Some of the University’s partnerships, perhaps at the more high-brow end of the spectrum, are with Arts and Cultural organisations whereby our students are able to access cultural opportunities which they may otherwise not have done, but even here the financial support provided to the arts organisations enables them to widen their reach to sections of the community which may not have formed their traditional audience and may not have had access to cultural offerings seen as the preserve of the select few.

The partnerships can also be more low-key such as when the Foundation is approached by a smaller community organisation which is simply looking for some volunteers. And if they are, they have come to the right place as LJMU has developed an enviable culture of volunteering. In 2018 the University published its Making an Impact report which highlighted that in 2017 our students and staff between them contributed over 1 million hours of voluntary support to the community across Liverpool City Region and the North West. 71% of our staff worked as volunteers, donating 249,000 hours of their time to support a wide range of good causes, equivalent to every member of LJMU staff completing 2 weeks of voluntary work each year.

All of this may seem on the face of it to be a world away from the role I played for 27 years, practising as a criminal barrister with my daily diet of prosecuting and defending those accused of serious crimes. That was a career which provided many challenges and, perhaps unsurprisingly, a much more stressful life than I now have, but a key part of it was being an advocate for those who did not have a voice. That, in turn, got me involved in interfaith and other community work so in some respects my role at the university is not so surprising and is just an extension and formalisation of the work I had been doing in my spare time anyway. And I still get to exercise any advocacy skills I may possess by getting out into the community and speaking at various schools and colleges to try and inspire young people to achieve as much as they can in their lives, and at other community organisations to remind adults that it is never too late to learn new skills.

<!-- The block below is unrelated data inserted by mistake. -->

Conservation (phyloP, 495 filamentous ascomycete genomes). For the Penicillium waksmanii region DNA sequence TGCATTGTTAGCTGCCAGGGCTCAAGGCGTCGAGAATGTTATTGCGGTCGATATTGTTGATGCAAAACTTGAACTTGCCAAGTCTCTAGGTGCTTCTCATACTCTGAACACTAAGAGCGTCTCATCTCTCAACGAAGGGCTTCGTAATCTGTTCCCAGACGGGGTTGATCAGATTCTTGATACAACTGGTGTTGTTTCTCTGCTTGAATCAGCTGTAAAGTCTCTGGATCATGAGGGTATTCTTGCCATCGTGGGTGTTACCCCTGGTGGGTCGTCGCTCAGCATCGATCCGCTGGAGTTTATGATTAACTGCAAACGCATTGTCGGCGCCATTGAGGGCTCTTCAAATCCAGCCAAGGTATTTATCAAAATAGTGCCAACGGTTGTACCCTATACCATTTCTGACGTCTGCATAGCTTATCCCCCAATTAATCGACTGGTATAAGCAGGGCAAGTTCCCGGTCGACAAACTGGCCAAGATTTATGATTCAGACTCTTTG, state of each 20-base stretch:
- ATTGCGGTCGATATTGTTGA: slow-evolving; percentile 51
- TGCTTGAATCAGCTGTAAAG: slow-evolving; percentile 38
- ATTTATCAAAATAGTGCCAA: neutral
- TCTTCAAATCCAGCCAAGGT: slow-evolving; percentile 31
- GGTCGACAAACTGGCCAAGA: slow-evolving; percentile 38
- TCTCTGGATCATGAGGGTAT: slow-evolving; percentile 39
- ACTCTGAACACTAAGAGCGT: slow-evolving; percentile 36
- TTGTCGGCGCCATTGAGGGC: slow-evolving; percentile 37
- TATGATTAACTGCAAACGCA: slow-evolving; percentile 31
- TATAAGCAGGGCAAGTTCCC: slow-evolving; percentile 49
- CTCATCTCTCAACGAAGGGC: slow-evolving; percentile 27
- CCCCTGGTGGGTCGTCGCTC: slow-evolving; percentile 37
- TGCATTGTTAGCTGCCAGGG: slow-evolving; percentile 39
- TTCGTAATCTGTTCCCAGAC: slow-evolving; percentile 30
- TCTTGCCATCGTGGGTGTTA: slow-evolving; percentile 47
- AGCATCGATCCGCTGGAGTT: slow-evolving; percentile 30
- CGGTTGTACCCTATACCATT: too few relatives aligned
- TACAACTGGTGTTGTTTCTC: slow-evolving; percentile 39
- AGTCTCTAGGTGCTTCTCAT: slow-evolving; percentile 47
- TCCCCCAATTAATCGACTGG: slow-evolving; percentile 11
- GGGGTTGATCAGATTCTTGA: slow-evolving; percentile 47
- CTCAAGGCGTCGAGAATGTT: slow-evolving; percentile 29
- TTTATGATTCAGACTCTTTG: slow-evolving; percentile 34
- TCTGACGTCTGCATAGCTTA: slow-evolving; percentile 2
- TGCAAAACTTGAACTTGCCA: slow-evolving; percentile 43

When problems affect whole communities rather than just individuals, then those challenges are best met with collective, community solutions which are only possible if that community is connected.

Zia Chaudhry

Life is about challenges –in that there is nothing new– whether they are the economic challenges of a post-Brexit world, or the challenges of knife crime and youth disaffection. But when problems affect whole communities rather than just individuals, then those challenges are best met with collective, community solutions which are only possible if that community is connected. It is for this reason that I derive such pleasure from being in my current role and being able to facilitate connections which have a real impact on people’s lives. Like many other people I can be filled with despair at what seems to be the ever-increasing hatred and bigotry that we appear to be surrounded by, but take heart at the endless possibilities that exist to counter this with empathy, understanding and knowledge.  There are good people with good ideas everywhere, we just need to build more bridges in order to reach them.

 

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Zia Chaudhry

Zia Chaudhry MBE, a criminal barrister and author of Just Your Average Muslim, is one of Liverpool’s best known community activists. Now as Director of the Foundation for Citizenship at Liverpool John Moores University, Zia ensures the University maintains strong and innovative partnerships with community organisations, maximising opportunities for students to contribute positively to society.